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Psychosocial factors, particularly social stress, may compromise reproduction. However, some individuals may be more susceptible to socially induced infertility. The present study used group-housed, adult, ovariectomized rhesus monkeys to test the hypothesis that exposure to psychosocial stress, imposed by social subordination, would enhance estradiol (E2)-negative feedback inhibition of LH. Because polymorphisms in the gene encoding the serotonin transporter (SLC6A4) may contribute to individual differences in response to adverse environments, we determined whether subordinate females with the short-promoter-length allele (s-variant) would show greater suppression of LH. Subordinate females, particularly those with the s-variant SLC6A4 genotype, received significantly higher rates of noncontact aggression from more dominant cage mates and had consistently lower body weights. Serum LH was not influenced by social status in the absence of E2. In contrast, subordinate females were hypersensitive to E2-negative feedback inhibition of LH. Furthermore, serum LH in subordinate females with s-variant SLC6A4 genotype was maximally suppressed by Day 4 of treatment, whereas nadir concentrations were not reached until later in treatment in other females. Finally, pharmacological elevation of serum cortisol potentiated E2-negative feedback inhibition in all females. The current data suggest that infertility induced by psychosocial stressors may be mediated by hypersensitivity to E2-negative feedback and that polymorphisms in the SLC6A4 gene may contribute to differences in reproductive compromise in response to chronic stress.
The analysis of social status in macaque monkeys provides a model to understand how psychogenic stress compromises reproduction. When housed socially, rhesus and cynomolgus macaque groups are organized by a linear dominance hierarchy that functions to maintain group stability . Continuous harassment characteristic of subordination is associated with enlarged adrenal glands in cynomolgus macaque females , hypercortisolemia due to diminished glucocorticoid-negative feedback [3–5], and increased sensitivity to ACTH  in both rhesus and cynomolgus macaque females. Importantly, puberty is delayed in subordinate rhesus females [7–9], and the incidence of short luteal phase cycles and periods of anovulation increase in both species of macaques [2, 10, 11] in subordinate compared with dominant females. Consequently, the overall reproductive fitness of subordinate females is reduced relative to more dominant animals . Despite this association, the mechanism responsible for this reproductive dysfunction in subordinate rhesus macaques has not been established.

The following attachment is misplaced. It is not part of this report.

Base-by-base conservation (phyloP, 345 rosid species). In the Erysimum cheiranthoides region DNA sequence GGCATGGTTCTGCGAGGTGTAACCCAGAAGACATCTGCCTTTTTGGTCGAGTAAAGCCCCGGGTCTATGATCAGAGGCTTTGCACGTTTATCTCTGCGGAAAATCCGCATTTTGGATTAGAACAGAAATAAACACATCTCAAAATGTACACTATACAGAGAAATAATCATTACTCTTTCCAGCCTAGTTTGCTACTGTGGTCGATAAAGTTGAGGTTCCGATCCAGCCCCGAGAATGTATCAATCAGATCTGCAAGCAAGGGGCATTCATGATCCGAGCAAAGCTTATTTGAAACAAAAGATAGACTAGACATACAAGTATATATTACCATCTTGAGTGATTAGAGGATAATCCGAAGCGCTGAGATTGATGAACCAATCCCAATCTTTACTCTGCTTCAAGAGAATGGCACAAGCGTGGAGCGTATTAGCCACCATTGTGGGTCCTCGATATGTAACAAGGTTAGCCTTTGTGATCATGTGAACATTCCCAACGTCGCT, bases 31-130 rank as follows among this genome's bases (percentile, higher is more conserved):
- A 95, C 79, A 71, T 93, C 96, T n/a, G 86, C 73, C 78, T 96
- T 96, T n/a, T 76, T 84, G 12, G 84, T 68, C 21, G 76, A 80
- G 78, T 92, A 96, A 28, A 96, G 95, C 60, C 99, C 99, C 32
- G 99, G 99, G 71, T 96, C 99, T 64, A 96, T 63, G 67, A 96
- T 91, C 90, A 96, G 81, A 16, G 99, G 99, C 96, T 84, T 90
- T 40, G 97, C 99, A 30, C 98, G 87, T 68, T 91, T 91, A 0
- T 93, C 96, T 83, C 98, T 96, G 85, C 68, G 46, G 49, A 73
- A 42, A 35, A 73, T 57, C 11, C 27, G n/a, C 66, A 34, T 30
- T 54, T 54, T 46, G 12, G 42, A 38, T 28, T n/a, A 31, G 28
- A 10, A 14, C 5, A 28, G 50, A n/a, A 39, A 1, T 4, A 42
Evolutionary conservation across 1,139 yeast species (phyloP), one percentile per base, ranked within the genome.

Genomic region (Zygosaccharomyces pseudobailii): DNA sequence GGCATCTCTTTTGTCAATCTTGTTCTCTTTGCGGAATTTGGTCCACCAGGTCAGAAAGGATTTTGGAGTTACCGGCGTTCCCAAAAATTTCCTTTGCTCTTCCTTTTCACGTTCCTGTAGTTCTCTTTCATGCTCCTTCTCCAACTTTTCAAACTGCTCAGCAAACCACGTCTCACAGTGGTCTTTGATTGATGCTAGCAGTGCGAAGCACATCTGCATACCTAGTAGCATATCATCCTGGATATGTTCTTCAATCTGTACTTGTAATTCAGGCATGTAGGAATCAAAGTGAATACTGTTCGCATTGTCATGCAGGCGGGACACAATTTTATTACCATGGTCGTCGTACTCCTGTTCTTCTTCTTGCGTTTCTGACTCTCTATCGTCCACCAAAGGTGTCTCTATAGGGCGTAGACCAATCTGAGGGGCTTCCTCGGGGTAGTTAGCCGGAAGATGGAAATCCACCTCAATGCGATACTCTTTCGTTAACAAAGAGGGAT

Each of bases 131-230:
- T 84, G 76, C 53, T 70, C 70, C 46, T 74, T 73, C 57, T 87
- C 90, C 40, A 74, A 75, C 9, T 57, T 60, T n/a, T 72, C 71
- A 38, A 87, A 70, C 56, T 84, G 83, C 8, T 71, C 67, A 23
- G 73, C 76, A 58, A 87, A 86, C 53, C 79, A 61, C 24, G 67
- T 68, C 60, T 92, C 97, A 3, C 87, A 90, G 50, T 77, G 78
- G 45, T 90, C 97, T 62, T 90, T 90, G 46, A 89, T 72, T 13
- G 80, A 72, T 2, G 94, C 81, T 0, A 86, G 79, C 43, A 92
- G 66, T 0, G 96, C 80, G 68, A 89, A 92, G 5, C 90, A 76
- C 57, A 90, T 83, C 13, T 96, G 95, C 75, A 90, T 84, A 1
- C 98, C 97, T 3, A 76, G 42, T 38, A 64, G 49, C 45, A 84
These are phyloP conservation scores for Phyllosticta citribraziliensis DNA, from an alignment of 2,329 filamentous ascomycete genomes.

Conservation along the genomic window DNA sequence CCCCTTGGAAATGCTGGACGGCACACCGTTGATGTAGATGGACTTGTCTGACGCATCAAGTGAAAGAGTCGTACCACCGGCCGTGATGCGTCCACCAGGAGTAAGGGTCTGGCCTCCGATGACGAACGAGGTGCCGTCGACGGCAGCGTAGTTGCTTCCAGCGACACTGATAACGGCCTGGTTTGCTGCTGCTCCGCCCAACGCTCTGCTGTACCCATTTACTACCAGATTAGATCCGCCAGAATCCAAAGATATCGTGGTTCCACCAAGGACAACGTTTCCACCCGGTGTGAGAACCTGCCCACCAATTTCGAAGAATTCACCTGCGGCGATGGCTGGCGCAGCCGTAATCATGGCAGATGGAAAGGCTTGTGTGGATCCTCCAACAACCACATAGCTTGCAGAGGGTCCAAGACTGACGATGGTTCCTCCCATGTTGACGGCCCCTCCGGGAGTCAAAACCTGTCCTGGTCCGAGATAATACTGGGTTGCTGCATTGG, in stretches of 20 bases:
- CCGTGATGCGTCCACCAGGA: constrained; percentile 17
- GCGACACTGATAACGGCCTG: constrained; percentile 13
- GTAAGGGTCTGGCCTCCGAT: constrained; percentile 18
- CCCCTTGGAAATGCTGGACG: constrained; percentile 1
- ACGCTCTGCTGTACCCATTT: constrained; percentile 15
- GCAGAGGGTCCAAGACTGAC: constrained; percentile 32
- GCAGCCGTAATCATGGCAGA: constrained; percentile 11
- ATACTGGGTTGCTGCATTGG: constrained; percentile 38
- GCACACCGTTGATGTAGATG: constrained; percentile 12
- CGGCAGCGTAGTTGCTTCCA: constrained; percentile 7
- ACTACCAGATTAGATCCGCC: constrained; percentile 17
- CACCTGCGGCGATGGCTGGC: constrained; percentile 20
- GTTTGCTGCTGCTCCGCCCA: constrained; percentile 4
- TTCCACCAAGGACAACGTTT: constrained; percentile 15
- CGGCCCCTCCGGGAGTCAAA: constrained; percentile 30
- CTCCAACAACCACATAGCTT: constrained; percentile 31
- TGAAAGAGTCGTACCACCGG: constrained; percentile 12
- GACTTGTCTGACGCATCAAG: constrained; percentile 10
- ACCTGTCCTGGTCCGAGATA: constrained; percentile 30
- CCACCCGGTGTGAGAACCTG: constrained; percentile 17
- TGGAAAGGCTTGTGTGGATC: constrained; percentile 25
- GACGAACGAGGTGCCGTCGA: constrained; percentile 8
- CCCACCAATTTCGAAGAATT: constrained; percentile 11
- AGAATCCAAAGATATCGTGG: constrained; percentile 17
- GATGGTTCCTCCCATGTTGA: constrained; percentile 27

Although social subordination is associated with reproductive deficits ranging from the timing of puberty through adult fertility, some females are more compromised than others [2, 10, 11], suggesting that individual differences in stress responsivity determine the ultimate reproductive phenotype. Previous studies show that female rhesus monkeys that are most reactive to stress are characterized by diminished serotonergic (5HT) activity, evidenced by reduced response to the 5HT transporter (5HTT) inhibitor-5HT releaser fenfluramine , reduced expression for the genes encoding the 5HTT (SLC6A4) and monoamine oxidase A (MAOA) in the dorsal raphe , and reduced 5HT receptor expression in the paraventricular nucleus of hypothalamus and infundibulum , and greater corticotropin-releasing hormone (CRH) expression in limbic-hypothalamic regions . Diminished 5HT function is associated with traitlike disinhibition of behavior in response to social adversity, including increased impulsivity and aggression as well as poor regulation of affect [17, 18]. Thus, in addition to these differences in behavior that emerge in response to social challenges, reduced 5HT activity may predispose female reproductive compromise. Polymorphisms in the SLC6A4 gene that encodes the 5HTT produce differences in 5HT function [19, 20]. The short-promoter-length allele (s-variant) interacts with social adversity to increase the incidence of affective disorders in people [21–24] and increases emotionality [25, 26], stress hormone responsivity , and behavioral reactivity in rhesus monkeys . Although studies of the contribution of SLC6A4 polymorphisms to a reproductive phenotype have produced equivocal results [14, 29], it is possible that the SLC6A4 short-promoter-length genotype may predispose females to stress-induced reproductive compromise. Indeed, we have shown previously that subordinate female rhesus monkeys with the s-variant SLC6A4 genotype are more likely to have delayed puberty . Whether polymorphisms in the gene encoding SLC6A4 influence effects of social subordination on the regulation of reproduction in adult females is not known.